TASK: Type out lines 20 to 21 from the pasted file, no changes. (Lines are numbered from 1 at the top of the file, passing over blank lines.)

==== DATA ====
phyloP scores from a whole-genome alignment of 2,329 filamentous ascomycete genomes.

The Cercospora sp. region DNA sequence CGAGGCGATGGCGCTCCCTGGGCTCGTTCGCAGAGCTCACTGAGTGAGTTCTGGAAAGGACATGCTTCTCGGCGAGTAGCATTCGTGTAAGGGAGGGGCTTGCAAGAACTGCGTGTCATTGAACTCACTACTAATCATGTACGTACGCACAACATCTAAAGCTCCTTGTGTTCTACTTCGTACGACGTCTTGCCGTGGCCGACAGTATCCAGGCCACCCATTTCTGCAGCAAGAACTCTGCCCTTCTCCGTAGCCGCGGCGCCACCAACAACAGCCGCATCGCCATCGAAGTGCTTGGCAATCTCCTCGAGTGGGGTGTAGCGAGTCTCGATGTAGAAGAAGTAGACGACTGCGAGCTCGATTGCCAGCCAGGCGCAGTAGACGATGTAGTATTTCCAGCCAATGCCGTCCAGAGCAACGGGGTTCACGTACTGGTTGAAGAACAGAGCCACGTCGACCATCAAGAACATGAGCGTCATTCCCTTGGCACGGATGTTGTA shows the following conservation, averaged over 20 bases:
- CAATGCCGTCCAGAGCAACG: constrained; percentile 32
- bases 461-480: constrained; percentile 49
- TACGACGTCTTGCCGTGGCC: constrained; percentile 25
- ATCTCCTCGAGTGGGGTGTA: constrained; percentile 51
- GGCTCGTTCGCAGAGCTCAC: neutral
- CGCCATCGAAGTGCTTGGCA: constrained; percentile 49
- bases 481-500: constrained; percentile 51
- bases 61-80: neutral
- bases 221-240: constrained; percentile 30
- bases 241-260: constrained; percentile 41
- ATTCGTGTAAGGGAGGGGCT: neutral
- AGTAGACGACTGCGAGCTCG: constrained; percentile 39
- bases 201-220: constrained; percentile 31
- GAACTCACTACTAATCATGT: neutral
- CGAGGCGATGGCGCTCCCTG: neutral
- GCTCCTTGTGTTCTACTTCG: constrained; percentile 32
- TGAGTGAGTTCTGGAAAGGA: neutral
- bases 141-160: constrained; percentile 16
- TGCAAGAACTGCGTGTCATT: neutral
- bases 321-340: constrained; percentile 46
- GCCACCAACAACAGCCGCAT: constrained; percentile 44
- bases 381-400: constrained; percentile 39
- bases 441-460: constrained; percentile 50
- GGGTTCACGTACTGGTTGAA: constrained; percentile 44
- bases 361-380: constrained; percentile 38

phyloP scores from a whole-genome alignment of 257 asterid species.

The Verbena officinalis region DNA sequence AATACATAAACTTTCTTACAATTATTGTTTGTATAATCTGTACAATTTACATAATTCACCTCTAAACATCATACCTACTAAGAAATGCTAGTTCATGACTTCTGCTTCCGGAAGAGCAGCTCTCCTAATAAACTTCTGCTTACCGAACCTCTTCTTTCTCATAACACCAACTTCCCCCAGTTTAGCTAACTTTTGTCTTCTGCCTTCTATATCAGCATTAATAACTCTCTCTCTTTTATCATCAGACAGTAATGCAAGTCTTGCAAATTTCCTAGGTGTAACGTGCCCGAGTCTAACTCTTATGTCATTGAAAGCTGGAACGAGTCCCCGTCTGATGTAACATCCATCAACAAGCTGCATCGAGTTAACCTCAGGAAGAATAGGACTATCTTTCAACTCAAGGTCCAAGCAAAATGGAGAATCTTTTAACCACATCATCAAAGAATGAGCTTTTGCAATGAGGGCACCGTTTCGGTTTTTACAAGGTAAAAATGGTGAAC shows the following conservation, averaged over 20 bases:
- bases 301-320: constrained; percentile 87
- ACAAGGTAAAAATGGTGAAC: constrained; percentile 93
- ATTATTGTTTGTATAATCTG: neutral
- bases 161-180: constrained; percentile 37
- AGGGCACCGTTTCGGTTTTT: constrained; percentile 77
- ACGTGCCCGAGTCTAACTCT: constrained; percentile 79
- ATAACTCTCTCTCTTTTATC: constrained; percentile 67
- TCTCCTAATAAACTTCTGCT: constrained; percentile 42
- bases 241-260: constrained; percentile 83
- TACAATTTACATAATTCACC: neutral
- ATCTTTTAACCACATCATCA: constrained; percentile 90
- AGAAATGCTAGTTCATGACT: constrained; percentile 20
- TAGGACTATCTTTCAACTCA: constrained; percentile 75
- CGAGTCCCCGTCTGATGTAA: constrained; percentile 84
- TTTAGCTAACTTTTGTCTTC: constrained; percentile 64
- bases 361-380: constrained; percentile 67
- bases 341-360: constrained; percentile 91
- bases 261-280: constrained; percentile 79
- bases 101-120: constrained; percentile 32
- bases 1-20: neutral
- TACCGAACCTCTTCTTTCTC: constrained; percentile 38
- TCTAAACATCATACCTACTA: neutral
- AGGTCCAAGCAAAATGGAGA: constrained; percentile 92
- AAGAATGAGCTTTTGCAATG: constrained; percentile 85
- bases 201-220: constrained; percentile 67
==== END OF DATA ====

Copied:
- bases 141-160: constrained; percentile 16
- TGCAAGAACTGCGTGTCATT: neutral